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FEMALE TROUBLE, an early offering from the warped mind of John Waters, is one of the few comedy films I can think of that manages to have its cake and eat it. On the surface, it's a thoroughly deranged bad-taste comedy, populated with the most appallingly hilarious cast of screwed-up social misfits and dysfunctional lunatics outside of late-period Monty Python (think Mr and Mrs Git and the Garibaldi family, or Terry Jones using a loaf of bread to remove "cat's do" from his "stinking feet"), but on a deeper level it's a scabrous spoof on the idolatory nature of celebrity, the dogged pursuit of fame by talentless and charisma-free no-hopers, and the whole gruesome phenomena of the media slut and the fashion plate that rules pop culture just as much now as it did when this film was made - perhaps moreso, in fact. If I'm honest, however, the film does seem to run out of steam when David Lochary (a very underrated and much-missed cult actor) turns up as the super-precious media guru and proceeds to market Divine as the ultimate example of his twisted "crime is beauty" ideal, but only because of all the jaw-dropping, shockingly funny stuff that went before - during the course of my average day, just thinking of Divine literally "f***ing himself" on that grubby mattress (or 'Dawn Pigpork' and the repulsive Gator pouring bile and invective on a silently smouldering Taffy, or Edith Massey getting one of her pudgy paws hacked off, or Divine's awe-inspiring Christmas day tantrum, or the inspired use of the goofy oldie "D-I-G means look") makes me giggle like a goon. FEMALE TROUBLE, moreso than PINK FLAMINGOES (which shot itself in the foot by being slightly TOO authentically disgusting for comfort), should be compulsory viewing - or punishment - for any swollen-headed, supersensitive, quasi-intellectual college boy (or girl) who balks at the Carry On films and the Benny Hill Show. Very often, the more outrageous and revolting the subject matter, the more shamefully hysterical the joke is. One of the enduring facts about bad-taste humour is that it SHOULDN'T make you laugh, but it DOES. And escape valves for all that compassion burnout engendered by (insert your favourite 'good cause' here) don't come much stronger than the work of John Waters.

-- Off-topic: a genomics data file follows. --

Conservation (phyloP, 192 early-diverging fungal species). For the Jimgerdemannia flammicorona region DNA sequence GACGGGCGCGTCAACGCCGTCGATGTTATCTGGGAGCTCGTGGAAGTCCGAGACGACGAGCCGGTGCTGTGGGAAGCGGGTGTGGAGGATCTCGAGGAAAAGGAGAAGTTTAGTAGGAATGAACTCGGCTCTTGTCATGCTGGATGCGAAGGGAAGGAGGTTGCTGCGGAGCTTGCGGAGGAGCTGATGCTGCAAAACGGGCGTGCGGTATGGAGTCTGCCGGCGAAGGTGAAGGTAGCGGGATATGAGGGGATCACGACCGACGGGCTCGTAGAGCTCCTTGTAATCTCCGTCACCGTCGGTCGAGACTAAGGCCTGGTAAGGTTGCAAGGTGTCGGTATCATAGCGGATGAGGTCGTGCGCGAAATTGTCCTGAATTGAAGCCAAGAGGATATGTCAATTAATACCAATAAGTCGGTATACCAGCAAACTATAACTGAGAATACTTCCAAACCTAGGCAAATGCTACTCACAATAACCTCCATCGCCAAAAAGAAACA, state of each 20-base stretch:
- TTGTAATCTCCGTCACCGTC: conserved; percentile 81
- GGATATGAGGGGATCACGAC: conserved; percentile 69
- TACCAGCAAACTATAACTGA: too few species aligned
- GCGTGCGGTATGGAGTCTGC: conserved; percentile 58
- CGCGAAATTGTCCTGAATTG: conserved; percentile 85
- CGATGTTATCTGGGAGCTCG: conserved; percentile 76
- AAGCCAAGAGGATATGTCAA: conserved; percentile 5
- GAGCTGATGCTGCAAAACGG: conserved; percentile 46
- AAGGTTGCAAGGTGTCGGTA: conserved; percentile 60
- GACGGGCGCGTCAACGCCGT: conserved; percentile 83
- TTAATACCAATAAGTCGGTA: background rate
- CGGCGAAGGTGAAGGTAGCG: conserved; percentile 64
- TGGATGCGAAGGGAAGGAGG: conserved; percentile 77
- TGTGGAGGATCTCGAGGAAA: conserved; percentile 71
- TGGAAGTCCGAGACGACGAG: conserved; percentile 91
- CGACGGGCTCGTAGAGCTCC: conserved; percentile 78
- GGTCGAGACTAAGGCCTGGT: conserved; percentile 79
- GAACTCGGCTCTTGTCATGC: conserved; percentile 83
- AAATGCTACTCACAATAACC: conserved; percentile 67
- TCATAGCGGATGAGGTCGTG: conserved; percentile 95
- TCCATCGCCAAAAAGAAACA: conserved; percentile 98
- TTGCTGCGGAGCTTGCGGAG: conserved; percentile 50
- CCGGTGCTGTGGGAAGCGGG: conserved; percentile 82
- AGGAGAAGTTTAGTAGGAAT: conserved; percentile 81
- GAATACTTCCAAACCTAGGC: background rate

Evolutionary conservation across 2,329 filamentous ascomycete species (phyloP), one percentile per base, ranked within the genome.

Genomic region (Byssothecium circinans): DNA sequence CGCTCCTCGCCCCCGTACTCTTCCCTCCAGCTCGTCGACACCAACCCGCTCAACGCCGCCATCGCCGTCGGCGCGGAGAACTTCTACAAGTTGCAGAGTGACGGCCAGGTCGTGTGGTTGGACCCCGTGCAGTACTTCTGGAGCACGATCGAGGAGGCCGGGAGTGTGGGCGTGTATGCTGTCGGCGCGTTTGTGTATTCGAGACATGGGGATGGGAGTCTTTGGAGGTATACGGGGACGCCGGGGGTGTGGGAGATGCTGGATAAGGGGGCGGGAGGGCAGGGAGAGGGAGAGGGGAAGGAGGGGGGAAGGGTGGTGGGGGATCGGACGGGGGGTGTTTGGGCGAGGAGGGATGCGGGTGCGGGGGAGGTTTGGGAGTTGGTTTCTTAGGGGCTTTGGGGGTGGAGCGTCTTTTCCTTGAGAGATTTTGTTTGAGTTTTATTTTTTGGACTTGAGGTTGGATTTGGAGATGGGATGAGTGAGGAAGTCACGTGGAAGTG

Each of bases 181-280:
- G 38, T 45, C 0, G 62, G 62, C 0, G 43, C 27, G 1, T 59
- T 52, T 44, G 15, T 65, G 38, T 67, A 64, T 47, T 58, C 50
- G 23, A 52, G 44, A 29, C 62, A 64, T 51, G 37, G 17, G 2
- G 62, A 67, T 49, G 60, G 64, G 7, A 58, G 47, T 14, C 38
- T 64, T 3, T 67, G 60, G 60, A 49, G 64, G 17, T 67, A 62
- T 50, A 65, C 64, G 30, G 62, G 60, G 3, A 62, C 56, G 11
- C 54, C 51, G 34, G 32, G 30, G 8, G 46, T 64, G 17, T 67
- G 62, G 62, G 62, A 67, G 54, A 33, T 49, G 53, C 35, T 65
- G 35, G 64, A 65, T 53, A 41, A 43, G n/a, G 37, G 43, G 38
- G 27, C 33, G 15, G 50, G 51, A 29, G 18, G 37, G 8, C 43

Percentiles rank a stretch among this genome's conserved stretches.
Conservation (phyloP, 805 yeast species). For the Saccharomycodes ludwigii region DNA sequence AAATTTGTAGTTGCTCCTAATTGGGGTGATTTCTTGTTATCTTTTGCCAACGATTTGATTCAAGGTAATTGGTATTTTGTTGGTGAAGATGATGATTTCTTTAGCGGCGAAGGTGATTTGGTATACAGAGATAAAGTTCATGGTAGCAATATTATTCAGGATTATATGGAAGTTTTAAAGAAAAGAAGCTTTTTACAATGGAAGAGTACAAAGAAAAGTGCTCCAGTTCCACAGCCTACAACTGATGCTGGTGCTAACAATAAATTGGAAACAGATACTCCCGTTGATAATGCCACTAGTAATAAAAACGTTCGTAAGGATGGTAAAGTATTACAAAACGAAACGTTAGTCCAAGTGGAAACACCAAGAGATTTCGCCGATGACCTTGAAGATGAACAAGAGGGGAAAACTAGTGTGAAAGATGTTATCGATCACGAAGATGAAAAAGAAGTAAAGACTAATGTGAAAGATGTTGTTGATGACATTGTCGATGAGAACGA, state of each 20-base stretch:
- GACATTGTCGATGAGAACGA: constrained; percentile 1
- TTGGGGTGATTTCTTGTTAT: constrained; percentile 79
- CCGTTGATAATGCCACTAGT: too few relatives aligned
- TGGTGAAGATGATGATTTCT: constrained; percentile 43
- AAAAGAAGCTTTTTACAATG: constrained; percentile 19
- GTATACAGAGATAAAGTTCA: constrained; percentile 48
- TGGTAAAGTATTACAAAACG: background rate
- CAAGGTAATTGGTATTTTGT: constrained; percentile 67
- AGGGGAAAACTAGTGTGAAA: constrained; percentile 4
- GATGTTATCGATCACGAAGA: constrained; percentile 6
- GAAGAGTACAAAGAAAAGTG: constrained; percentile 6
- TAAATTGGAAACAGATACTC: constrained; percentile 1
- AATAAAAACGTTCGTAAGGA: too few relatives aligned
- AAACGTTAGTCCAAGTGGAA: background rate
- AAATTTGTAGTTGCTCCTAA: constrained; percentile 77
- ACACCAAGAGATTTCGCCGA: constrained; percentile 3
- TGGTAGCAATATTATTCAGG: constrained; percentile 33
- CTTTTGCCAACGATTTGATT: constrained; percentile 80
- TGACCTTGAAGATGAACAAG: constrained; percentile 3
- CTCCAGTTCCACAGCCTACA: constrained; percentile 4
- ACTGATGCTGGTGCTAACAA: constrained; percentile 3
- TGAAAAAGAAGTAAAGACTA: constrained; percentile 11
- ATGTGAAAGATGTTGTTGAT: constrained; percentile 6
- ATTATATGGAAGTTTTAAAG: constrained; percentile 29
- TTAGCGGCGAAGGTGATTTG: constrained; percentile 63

God bless John Waters. He's made some of the best, crudest feel-good
movies, and this is one of his crowning achievements. It's amazing how
his film, ugly-looking and full of lipstick-smeared freaks, can feel
positive and upbeat; while he's mocking everything in sight, he doesn't
stand back and protect himself with irony or winks -- he jumps right in
there, and that involvement, that energy, is easy to see and feel. It's
amazing that he can feature masturbation with needle-nose pliers,
beating a child with a chair, a game of "car accident," and Divine
literally screwing himself and not have it be off-putting.
The very idea that Waters uses a fat transvestite with a beehive hairdo to illustrate his scorn for school shows he's not so interested in subtlety. And Divine is awesome, as always, his prissy, gravely scream -- a freak you want on your side. This is one of Waters' best satirical attempts -- there are digs at hippies and Hare Krishnas, and two scenes in particular are very prophetic: the gay encouraging, and the killing for art. Waters even mocks his own shameless exhibitionism in the testimony of the Dashers. 9/10
"Female Trouble" is one of John Water's best movies, probably the best of
his pre-respectable (read: pre-"Hairspray") flicks. Posessing a much more
strong (and bizarre) plotline than the also brilliant "Pink Flamingos",
"Female Trouble" documents the exploits of Dawn Davenport, a horrible
juvenial delinquent turned criminal played by the unbeatable Divine.
This was Water's last film to features his entire original ensemble of actors (Divine, David Lochary, Mink Stole, Mary Vivian Pierce, and Edith Massey) and each has a memorable and hilarious role. Stole steals the show as Dawn's "retarded" 14 year old daughter, but Edith Massey is also great as Aunt Ida, who constantly urges her nephew Gator to turn gay ("The world of the heterosexual is a sick and boring life!").
The scene where Dawn hits Ida on the head with a fish is worth the whole price of admission. Recommended!!!